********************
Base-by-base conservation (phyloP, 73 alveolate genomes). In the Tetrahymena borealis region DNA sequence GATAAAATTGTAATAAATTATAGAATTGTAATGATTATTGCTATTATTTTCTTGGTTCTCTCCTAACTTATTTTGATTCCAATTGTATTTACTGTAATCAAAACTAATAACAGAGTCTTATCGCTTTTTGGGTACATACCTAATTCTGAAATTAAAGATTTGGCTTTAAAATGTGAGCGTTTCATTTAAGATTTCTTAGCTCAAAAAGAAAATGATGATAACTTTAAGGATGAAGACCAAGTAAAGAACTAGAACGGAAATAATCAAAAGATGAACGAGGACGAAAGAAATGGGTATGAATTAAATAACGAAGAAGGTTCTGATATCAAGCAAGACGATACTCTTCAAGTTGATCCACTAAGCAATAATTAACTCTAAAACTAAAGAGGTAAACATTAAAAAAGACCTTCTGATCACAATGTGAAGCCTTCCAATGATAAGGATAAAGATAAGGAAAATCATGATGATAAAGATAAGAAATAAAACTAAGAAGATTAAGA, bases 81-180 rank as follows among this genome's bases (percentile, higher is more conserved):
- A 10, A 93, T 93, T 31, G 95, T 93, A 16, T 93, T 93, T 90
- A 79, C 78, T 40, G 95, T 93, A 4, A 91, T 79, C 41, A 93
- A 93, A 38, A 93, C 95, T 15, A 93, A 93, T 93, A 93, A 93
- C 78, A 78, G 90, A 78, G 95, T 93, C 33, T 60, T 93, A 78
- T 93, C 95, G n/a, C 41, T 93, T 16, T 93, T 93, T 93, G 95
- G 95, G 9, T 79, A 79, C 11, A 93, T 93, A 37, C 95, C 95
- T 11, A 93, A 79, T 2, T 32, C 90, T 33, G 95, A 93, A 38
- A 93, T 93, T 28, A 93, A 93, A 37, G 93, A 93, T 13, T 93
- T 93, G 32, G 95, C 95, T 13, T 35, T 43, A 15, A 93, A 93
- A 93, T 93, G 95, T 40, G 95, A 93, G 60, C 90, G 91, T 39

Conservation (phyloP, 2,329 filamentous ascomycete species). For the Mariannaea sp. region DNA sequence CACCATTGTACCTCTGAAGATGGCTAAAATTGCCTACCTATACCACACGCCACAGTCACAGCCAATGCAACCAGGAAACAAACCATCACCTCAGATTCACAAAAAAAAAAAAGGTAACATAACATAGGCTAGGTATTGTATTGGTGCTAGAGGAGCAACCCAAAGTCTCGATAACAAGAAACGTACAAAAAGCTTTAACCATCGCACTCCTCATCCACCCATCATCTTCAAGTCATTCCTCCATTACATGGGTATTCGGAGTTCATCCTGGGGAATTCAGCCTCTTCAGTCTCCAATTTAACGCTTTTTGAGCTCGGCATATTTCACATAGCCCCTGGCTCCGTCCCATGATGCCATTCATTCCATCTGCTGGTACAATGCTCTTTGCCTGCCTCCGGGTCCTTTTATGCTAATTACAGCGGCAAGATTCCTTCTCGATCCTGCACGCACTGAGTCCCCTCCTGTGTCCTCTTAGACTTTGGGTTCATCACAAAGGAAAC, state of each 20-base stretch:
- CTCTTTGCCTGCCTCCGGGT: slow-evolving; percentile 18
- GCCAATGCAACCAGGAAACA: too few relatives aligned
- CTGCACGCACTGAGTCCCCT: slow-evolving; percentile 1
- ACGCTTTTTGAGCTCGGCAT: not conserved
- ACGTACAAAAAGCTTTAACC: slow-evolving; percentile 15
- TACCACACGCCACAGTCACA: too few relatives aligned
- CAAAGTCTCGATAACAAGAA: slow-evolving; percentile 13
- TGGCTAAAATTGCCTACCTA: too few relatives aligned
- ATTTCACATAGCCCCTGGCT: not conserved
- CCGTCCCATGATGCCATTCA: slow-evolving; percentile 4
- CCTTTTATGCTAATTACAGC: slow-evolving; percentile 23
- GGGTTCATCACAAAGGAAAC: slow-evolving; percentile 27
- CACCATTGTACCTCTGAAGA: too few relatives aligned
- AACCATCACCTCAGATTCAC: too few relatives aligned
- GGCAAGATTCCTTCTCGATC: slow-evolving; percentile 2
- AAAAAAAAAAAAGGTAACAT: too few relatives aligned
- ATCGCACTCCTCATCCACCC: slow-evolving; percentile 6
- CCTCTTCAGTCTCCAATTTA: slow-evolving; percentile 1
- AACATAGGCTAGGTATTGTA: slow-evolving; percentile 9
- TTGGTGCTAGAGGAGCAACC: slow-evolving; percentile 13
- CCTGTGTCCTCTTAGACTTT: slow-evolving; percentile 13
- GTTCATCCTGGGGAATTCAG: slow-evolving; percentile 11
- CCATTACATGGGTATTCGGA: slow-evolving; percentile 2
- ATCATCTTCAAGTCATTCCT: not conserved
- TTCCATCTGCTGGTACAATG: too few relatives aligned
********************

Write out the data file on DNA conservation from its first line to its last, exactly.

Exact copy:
Base-by-base conservation (phyloP, 73 alveolate genomes). In the Tetrahymena borealis region DNA sequence GATAAAATTGTAATAAATTATAGAATTGTAATGATTATTGCTATTATTTTCTTGGTTCTCTCCTAACTTATTTTGATTCCAATTGTATTTACTGTAATCAAAACTAATAACAGAGTCTTATCGCTTTTTGGGTACATACCTAATTCTGAAATTAAAGATTTGGCTTTAAAATGTGAGCGTTTCATTTAAGATTTCTTAGCTCAAAAAGAAAATGATGATAACTTTAAGGATGAAGACCAAGTAAAGAACTAGAACGGAAATAATCAAAAGATGAACGAGGACGAAAGAAATGGGTATGAATTAAATAACGAAGAAGGTTCTGATATCAAGCAAGACGATACTCTTCAAGTTGATCCACTAAGCAATAATTAACTCTAAAACTAAAGAGGTAAACATTAAAAAAGACCTTCTGATCACAATGTGAAGCCTTCCAATGATAAGGATAAAGATAAGGAAAATCATGATGATAAAGATAAGAAATAAAACTAAGAAGATTAAGA, bases 81-180 rank as follows among this genome's bases (percentile, higher is more conserved):
- A 10, A 93, T 93, T 31, G 95, T 93, A 16, T 93, T 93, T 90
- A 79, C 78, T 40, G 95, T 93, A 4, A 91, T 79, C 41, A 93
- A 93, A 38, A 93, C 95, T 15, A 93, A 93, T 93, A 93, A 93
- C 78, A 78, G 90, A 78, G 95, T 93, C 33, T 60, T 93, A 78
- T 93, C 95, G n/a, C 41, T 93, T 16, T 93, T 93, T 93, G 95
- G 95, G 9, T 79, A 79, C 11, A 93, T 93, A 37, C 95, C 95
- T 11, A 93, A 79, T 2, T 32, C 90, T 33, G 95, A 93, A 38
- A 93, T 93, T 28, A 93, A 93, A 37, G 93, A 93, T 13, T 93
- T 93, G 32, G 95, C 95, T 13, T 35, T 43, A 15, A 93, A 93
- A 93, T 93, G 95, T 40, G 95, A 93, G 60, C 90, G 91, T 39

Conservation (phyloP, 2,329 filamentous ascomycete species). For the Mariannaea sp. region DNA sequence CACCATTGTACCTCTGAAGATGGCTAAAATTGCCTACCTATACCACACGCCACAGTCACAGCCAATGCAACCAGGAAACAAACCATCACCTCAGATTCACAAAAAAAAAAAAGGTAACATAACATAGGCTAGGTATTGTATTGGTGCTAGAGGAGCAACCCAAAGTCTCGATAACAAGAAACGTACAAAAAGCTTTAACCATCGCACTCCTCATCCACCCATCATCTTCAAGTCATTCCTCCATTACATGGGTATTCGGAGTTCATCCTGGGGAATTCAGCCTCTTCAGTCTCCAATTTAACGCTTTTTGAGCTCGGCATATTTCACATAGCCCCTGGCTCCGTCCCATGATGCCATTCATTCCATCTGCTGGTACAATGCTCTTTGCCTGCCTCCGGGTCCTTTTATGCTAATTACAGCGGCAAGATTCCTTCTCGATCCTGCACGCACTGAGTCCCCTCCTGTGTCCTCTTAGACTTTGGGTTCATCACAAAGGAAAC, state of each 20-base stretch:
- CTCTTTGCCTGCCTCCGGGT: slow-evolving; percentile 18
- GCCAATGCAACCAGGAAACA: too few relatives aligned
- CTGCACGCACTGAGTCCCCT: slow-evolving; percentile 1
- ACGCTTTTTGAGCTCGGCAT: not conserved
- ACGTACAAAAAGCTTTAACC: slow-evolving; percentile 15
- TACCACACGCCACAGTCACA: too few relatives aligned
- CAAAGTCTCGATAACAAGAA: slow-evolving; percentile 13
- TGGCTAAAATTGCCTACCTA: too few relatives aligned
- ATTTCACATAGCCCCTGGCT: not conserved
- CCGTCCCATGATGCCATTCA: slow-evolving; percentile 4
- CCTTTTATGCTAATTACAGC: slow-evolving; percentile 23
- GGGTTCATCACAAAGGAAAC: slow-evolving; percentile 27
- CACCATTGTACCTCTGAAGA: too few relatives aligned
- AACCATCACCTCAGATTCAC: too few relatives aligned
- GGCAAGATTCCTTCTCGATC: slow-evolving; percentile 2
- AAAAAAAAAAAAGGTAACAT: too few relatives aligned
- ATCGCACTCCTCATCCACCC: slow-evolving; percentile 6
- CCTCTTCAGTCTCCAATTTA: slow-evolving; percentile 1
- AACATAGGCTAGGTATTGTA: slow-evolving; percentile 9
- TTGGTGCTAGAGGAGCAACC: slow-evolving; percentile 13
- CCTGTGTCCTCTTAGACTTT: slow-evolving; percentile 13
- GTTCATCCTGGGGAATTCAG: slow-evolving; percentile 11
- CCATTACATGGGTATTCGGA: slow-evolving; percentile 2
- ATCATCTTCAAGTCATTCCT: not conserved
- TTCCATCTGCTGGTACAATG: too few relatives aligned